Economics of beekeeping as pollination management practices adopted by farmers in Chitwan district of Nepal
Dhakal, Shiva Chandra
Thapa, Resham Bahadur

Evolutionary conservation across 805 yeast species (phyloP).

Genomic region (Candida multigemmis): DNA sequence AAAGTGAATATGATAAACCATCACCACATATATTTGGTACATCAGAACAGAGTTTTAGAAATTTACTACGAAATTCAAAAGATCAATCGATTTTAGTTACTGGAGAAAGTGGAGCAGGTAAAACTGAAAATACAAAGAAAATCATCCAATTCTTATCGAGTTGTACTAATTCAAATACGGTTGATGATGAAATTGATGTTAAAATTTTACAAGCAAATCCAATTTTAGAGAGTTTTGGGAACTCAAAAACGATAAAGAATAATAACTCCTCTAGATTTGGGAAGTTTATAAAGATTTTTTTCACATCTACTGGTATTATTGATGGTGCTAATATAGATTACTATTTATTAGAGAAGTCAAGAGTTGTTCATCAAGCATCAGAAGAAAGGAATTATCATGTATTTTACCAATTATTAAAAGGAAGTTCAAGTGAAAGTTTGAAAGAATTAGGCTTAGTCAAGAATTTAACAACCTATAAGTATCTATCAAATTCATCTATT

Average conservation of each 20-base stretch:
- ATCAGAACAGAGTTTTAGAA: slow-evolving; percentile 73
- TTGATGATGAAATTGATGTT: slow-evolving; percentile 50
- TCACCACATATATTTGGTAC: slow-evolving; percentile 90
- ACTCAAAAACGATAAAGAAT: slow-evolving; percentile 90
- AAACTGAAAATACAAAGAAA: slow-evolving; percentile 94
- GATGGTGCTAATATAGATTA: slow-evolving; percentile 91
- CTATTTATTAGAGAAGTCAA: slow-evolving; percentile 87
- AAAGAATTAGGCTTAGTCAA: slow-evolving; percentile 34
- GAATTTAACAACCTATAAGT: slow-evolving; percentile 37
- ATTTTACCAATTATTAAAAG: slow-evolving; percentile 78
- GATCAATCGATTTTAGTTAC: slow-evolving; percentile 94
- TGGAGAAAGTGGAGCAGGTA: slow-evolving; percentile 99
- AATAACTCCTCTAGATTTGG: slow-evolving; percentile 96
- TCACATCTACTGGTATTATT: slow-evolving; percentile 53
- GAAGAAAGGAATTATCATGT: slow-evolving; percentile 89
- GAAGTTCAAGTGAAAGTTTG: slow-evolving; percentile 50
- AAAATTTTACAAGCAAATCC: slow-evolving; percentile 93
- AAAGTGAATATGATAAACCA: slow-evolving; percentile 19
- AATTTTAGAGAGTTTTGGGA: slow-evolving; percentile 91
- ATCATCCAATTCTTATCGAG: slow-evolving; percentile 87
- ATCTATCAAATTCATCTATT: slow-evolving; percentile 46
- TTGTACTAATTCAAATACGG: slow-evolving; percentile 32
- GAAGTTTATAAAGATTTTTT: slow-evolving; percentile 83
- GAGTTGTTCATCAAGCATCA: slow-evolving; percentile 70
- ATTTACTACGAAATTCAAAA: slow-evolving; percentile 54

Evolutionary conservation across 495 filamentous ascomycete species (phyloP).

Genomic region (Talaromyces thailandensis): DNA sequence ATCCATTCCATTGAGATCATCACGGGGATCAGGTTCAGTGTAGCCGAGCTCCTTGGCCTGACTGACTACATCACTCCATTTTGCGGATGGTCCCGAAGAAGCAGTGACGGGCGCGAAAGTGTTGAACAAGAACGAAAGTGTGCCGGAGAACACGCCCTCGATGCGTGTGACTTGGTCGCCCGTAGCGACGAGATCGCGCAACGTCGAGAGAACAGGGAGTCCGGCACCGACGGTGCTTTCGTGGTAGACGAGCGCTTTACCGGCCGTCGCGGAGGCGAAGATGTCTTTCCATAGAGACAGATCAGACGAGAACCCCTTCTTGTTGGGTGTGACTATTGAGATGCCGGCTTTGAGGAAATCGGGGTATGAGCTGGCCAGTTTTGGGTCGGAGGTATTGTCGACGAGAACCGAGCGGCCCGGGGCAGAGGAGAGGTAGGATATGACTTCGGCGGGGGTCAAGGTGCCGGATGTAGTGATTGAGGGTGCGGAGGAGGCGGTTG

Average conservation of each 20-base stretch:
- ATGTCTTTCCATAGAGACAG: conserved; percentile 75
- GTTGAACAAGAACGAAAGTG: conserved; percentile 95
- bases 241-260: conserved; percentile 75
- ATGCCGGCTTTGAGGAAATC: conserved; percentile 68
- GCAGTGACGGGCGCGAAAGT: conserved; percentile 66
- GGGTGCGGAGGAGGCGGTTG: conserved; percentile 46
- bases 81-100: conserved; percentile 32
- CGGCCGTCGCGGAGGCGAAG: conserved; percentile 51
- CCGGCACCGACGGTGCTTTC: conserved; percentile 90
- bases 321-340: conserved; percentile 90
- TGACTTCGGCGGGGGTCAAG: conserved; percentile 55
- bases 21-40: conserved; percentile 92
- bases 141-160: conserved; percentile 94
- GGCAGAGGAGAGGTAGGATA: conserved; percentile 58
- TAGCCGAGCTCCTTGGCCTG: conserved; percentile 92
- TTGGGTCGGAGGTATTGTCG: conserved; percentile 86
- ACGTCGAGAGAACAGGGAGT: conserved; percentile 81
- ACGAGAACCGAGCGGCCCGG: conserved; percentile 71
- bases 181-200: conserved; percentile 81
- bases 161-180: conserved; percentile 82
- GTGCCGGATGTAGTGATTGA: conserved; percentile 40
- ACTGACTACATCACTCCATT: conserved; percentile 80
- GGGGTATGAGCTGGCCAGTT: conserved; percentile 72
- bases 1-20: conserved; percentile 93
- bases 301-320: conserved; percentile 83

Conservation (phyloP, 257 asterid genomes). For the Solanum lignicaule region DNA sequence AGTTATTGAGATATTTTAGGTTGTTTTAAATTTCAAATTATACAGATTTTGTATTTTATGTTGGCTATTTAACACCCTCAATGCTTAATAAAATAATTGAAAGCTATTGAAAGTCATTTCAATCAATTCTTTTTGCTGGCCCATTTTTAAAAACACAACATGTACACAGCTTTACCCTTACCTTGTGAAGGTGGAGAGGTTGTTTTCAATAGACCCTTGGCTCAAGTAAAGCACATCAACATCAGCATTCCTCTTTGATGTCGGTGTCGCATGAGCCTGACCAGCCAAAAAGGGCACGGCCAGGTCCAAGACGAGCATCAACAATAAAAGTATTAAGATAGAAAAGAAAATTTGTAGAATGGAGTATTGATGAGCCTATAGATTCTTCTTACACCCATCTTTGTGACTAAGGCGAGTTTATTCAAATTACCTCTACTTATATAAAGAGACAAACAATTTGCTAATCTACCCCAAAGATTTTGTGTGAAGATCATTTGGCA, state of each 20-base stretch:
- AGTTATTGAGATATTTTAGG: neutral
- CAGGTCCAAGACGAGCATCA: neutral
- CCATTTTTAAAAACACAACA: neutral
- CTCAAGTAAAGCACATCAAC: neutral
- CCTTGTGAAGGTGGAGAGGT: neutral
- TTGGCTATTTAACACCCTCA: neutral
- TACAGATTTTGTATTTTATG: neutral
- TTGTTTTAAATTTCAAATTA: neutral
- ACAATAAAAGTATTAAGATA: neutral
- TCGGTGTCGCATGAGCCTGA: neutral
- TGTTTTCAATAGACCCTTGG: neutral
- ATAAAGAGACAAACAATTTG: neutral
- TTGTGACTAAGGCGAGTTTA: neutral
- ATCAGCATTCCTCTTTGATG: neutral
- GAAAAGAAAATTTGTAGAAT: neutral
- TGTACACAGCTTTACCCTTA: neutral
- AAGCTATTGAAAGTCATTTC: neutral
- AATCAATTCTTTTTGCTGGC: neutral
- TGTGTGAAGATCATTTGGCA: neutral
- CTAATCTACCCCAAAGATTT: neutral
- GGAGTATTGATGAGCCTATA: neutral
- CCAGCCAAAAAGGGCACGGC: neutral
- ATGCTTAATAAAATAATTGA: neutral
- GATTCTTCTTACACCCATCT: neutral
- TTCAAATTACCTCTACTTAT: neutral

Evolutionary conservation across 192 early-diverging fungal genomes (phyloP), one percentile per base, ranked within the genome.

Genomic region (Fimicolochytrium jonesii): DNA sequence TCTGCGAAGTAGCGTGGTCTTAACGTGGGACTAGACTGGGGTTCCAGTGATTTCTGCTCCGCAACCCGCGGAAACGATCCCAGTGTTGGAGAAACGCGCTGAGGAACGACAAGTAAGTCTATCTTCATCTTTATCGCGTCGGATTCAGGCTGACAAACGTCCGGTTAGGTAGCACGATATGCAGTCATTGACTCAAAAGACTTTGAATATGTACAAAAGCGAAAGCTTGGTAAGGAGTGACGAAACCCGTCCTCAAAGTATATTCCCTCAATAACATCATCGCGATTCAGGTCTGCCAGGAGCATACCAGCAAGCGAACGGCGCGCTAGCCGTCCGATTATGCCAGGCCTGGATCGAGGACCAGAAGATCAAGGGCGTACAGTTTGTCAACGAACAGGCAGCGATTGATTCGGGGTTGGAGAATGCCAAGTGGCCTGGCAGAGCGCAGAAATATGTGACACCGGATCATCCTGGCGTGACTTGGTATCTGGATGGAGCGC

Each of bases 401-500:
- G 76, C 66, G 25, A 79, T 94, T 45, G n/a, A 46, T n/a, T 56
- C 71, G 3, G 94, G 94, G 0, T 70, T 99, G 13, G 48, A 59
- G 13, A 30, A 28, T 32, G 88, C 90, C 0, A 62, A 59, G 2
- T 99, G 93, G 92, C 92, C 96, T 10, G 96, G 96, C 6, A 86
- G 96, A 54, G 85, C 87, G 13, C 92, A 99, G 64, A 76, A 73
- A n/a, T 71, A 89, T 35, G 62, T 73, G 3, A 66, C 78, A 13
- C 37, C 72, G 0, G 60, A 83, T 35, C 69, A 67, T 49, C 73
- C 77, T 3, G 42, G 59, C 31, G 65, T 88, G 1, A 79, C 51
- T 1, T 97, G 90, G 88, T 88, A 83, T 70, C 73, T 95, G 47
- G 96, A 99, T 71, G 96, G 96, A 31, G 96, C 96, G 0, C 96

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Background: When the natural pollinator’s declines, beekeeping can contribute to the pollination services, assuring crop yields, and can also be used to strengthen the livelihoods through commercialization to increase economic revenue. Methods: A farmers’ survey and field experiment were conducted on 2011 to assess the economics of beekeeping as pollination management practices adopted by the farmers of Chitwan district, Nepal. Samples of 75 respondents from the list of beekeeper farmers of Chitwan district were selected randomly. Information was obtained from individual respondents through a pretested questionnaire and group discussion. Furthermore, to assess the benefit of bee pollination 15 experimental plots were selected to see the effect of bee pollination on mustard crop yield. Results: From the study, the gross income (rupees/hives), productivity (rupees/man-day), average cost (rupees/ hives), and gross benefit (rupees/hives) as a result of keeping bees were found to be 4475.23, 1506.30, 2526.66, and 1948.57, respectively. The benefit–cost ratio of beekeeping was found to be significantly higher, at 1.8. The contribution of the bee pollination on the mustard crop production was found significantly higher than that on the mustard production without the insect pollination. Conclusions: This research finding will provide the new ways of thinking on the relationship between beekeeping and their importance on the crop production. The pollination shortage due to pollinator declines can be mitigated through the beekeeping which helps to uplift the sustainable livelihoods of the farmers through income generation.